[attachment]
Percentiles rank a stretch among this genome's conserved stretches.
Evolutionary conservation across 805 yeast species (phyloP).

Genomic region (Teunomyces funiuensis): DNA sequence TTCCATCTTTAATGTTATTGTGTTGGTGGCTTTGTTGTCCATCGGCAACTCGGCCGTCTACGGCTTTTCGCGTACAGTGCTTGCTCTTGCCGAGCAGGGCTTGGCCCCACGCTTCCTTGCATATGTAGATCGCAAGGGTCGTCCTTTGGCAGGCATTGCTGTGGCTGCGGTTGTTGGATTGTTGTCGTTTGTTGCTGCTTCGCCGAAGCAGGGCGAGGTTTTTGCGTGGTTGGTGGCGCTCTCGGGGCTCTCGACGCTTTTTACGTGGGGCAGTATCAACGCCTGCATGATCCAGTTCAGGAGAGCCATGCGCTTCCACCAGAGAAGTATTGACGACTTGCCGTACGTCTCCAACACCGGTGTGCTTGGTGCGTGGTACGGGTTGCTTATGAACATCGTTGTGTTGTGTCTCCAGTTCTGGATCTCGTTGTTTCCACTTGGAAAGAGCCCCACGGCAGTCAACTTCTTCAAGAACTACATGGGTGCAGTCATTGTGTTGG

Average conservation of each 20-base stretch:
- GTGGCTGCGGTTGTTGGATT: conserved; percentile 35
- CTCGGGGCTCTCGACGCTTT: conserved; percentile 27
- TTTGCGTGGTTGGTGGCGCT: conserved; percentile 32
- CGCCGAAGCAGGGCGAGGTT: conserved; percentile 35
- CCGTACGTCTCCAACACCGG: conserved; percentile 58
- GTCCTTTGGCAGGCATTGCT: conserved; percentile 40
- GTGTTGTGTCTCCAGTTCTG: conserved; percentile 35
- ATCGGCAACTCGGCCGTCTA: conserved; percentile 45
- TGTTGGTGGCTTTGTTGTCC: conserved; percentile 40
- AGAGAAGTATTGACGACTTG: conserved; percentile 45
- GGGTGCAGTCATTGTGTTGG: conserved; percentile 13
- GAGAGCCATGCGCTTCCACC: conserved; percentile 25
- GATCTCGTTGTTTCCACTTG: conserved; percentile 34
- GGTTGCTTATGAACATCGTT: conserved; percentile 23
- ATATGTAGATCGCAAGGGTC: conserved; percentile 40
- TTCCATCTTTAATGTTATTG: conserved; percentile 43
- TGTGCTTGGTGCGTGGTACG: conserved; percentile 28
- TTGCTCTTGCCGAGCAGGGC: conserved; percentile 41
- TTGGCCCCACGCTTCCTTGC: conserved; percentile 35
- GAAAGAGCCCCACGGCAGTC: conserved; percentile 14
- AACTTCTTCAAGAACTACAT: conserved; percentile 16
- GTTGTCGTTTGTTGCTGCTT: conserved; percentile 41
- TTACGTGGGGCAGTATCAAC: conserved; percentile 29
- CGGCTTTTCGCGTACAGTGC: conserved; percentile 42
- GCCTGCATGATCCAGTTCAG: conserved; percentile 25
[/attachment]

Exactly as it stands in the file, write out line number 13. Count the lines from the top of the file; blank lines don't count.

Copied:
- TGTTGGTGGCTTTGTTGTCC: conserved; percentile 40